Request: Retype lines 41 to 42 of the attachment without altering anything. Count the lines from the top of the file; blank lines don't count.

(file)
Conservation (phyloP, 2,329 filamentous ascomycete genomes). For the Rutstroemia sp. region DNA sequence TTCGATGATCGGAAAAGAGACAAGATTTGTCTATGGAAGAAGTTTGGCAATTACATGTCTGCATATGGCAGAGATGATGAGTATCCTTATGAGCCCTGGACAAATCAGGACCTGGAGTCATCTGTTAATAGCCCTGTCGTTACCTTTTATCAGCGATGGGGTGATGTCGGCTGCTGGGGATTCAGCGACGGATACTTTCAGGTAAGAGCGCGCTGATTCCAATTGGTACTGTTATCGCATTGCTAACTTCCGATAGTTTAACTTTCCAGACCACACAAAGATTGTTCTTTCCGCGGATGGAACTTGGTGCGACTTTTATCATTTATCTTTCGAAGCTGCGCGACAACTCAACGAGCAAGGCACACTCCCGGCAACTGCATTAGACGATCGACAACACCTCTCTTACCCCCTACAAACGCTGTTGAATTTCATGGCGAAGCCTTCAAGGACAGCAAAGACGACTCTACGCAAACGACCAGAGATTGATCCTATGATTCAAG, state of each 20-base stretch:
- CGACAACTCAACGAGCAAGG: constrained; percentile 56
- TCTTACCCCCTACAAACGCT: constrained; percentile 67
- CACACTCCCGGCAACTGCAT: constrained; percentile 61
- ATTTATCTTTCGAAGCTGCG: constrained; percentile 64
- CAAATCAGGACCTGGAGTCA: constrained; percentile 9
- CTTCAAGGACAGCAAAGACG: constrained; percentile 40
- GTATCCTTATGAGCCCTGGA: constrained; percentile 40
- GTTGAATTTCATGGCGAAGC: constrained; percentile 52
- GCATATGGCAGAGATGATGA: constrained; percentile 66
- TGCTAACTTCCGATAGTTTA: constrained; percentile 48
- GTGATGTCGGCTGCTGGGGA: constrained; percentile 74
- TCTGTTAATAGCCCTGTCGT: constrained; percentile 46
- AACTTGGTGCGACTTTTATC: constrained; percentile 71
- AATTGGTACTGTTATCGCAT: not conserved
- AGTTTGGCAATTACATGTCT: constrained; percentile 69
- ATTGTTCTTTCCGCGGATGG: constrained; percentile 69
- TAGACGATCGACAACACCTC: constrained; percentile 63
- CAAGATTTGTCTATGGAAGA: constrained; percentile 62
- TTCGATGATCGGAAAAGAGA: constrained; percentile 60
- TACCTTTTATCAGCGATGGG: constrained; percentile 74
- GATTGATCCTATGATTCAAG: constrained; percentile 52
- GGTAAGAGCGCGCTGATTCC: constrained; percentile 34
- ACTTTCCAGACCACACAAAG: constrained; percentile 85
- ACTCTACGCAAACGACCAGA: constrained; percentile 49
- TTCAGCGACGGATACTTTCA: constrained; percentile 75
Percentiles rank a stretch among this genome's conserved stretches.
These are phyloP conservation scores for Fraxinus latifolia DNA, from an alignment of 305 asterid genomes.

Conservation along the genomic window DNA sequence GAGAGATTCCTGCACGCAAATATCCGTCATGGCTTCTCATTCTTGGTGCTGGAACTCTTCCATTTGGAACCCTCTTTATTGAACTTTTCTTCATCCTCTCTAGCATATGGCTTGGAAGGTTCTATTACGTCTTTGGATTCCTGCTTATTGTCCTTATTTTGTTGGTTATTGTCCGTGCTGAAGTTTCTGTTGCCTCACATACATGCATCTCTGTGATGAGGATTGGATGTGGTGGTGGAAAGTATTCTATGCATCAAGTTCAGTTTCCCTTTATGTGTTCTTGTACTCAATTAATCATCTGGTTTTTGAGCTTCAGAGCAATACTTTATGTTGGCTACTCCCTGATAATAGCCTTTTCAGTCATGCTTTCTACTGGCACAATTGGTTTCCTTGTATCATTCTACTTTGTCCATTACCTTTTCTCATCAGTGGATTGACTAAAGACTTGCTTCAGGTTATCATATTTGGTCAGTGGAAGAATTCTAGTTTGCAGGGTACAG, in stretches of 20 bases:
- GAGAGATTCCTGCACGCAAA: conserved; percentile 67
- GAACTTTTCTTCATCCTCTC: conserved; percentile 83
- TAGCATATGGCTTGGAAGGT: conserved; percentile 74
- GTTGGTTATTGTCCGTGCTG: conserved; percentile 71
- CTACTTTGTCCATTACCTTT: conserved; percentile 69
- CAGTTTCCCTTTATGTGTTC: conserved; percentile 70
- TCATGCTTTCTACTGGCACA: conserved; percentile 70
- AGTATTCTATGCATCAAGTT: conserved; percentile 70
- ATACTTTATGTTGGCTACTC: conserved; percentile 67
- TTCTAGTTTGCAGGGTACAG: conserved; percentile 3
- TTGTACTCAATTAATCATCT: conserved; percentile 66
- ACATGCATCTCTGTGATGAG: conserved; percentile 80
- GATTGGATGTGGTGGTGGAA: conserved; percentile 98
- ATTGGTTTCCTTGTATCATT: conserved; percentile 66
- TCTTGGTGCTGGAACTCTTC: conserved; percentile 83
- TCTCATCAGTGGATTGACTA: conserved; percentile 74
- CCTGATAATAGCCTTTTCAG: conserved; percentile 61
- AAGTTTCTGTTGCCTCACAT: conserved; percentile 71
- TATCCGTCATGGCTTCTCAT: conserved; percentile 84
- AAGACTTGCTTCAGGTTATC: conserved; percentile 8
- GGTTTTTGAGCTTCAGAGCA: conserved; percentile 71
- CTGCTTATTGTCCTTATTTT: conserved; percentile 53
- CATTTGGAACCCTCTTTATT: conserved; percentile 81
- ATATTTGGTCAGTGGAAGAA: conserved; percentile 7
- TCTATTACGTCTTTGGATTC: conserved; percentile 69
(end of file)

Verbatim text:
- ACATGCATCTCTGTGATGAG: conserved; percentile 80
- GATTGGATGTGGTGGTGGAA: conserved; percentile 98